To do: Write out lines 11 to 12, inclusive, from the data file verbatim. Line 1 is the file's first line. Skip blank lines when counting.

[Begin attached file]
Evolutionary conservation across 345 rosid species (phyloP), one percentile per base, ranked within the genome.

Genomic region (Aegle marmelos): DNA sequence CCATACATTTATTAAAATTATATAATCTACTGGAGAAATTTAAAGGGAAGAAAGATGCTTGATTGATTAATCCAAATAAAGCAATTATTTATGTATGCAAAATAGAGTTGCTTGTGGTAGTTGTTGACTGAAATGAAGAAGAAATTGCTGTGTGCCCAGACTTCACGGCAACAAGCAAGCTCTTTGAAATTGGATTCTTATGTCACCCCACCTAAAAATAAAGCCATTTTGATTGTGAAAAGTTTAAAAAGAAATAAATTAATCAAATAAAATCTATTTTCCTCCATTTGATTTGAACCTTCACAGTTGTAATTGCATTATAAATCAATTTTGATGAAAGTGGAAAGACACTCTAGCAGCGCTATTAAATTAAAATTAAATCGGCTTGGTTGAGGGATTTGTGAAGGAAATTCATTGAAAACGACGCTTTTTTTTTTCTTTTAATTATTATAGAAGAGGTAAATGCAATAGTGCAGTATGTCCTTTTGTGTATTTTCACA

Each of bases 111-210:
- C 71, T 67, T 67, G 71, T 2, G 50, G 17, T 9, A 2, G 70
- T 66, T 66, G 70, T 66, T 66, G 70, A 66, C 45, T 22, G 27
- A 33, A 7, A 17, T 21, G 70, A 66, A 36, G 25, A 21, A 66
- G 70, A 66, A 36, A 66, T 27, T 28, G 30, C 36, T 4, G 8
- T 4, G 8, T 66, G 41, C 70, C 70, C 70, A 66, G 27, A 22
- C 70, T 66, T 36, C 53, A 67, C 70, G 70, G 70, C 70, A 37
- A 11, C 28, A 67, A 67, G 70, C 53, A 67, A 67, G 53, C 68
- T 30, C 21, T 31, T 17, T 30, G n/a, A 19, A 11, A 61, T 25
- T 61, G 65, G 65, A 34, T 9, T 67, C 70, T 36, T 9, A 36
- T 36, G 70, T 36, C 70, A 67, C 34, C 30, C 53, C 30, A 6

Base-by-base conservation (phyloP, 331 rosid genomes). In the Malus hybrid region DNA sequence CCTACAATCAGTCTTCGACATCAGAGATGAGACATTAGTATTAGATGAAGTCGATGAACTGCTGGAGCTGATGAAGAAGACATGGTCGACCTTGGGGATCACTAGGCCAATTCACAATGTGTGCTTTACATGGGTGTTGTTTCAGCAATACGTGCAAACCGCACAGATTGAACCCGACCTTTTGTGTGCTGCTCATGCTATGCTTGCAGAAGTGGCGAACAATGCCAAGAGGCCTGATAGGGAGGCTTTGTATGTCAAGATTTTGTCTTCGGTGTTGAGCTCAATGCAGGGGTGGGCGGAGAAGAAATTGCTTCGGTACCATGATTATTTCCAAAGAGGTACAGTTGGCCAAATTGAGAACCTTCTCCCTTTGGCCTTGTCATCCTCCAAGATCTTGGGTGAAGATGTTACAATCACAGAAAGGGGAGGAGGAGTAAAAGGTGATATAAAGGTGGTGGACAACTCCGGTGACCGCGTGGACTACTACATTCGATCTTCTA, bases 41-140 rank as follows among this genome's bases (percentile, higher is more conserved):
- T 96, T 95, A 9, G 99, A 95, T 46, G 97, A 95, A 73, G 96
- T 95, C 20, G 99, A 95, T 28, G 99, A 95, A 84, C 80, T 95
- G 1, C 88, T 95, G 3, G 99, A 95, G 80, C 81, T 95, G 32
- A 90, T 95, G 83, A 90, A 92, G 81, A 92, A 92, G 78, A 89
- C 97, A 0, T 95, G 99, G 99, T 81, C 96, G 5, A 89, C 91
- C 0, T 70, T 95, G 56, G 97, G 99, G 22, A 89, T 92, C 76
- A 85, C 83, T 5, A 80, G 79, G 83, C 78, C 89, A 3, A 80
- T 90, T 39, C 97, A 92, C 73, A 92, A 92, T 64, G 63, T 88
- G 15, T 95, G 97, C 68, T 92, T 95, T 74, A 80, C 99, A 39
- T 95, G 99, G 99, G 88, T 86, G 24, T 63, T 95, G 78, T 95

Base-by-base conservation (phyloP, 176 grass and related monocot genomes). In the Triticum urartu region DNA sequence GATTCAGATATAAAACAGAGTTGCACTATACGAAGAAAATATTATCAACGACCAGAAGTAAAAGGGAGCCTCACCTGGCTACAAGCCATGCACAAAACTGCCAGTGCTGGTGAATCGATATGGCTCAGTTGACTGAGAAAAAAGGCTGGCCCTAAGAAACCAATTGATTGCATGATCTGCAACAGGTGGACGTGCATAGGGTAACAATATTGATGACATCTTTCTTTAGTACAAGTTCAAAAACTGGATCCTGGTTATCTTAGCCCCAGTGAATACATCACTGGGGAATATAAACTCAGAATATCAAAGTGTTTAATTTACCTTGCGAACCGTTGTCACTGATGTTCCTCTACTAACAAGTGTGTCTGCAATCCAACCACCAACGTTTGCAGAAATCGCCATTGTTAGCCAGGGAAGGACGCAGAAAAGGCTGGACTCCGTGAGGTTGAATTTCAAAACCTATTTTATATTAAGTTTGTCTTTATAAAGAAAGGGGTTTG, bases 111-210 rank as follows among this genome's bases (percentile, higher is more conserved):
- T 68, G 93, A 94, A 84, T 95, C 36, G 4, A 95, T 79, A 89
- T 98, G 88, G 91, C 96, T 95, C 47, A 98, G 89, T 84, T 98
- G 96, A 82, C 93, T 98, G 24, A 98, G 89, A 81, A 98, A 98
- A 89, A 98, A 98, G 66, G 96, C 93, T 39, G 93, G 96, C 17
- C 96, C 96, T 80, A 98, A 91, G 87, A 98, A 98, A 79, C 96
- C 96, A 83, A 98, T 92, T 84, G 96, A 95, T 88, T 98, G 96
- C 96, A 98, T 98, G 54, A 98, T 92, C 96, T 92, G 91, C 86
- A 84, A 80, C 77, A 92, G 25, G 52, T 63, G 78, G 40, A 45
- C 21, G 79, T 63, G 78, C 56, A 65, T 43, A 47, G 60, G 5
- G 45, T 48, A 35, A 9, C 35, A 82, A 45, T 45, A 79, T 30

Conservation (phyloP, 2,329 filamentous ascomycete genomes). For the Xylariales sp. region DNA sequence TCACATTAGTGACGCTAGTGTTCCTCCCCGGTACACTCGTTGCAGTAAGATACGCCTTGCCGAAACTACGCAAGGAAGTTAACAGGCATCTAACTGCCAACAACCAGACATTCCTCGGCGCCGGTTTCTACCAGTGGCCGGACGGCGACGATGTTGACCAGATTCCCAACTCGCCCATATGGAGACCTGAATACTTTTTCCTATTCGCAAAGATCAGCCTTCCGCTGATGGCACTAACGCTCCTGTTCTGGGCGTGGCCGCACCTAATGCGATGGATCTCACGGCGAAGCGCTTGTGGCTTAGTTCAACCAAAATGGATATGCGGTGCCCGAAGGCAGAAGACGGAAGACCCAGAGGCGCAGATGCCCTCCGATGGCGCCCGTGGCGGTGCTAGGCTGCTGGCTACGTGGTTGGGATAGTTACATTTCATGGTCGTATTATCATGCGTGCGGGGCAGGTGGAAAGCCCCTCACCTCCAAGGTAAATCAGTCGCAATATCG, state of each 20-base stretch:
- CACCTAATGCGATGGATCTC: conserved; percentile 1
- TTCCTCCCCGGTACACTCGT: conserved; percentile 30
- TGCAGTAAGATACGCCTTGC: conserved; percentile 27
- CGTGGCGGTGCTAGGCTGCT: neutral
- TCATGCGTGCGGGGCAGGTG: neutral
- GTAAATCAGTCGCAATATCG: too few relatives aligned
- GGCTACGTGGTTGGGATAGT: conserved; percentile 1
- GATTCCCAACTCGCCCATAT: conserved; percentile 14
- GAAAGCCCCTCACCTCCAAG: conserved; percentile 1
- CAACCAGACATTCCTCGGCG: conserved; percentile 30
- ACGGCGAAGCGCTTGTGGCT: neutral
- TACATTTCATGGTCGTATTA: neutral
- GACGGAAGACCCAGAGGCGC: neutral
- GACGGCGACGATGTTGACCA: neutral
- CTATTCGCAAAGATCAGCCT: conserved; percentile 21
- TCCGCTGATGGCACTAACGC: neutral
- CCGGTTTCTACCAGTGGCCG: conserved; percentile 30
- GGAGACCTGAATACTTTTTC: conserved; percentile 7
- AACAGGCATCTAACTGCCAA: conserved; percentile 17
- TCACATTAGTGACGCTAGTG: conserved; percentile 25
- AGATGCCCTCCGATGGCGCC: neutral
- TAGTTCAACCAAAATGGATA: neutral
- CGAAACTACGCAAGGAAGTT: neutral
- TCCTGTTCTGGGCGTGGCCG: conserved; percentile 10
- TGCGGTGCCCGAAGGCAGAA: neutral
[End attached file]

- T 30, C 21, T 31, T 17, T 30, G n/a, A 19, A 11, A 61, T 25
- T 61, G 65, G 65, A 34, T 9, T 67, C 70, T 36, T 9, A 36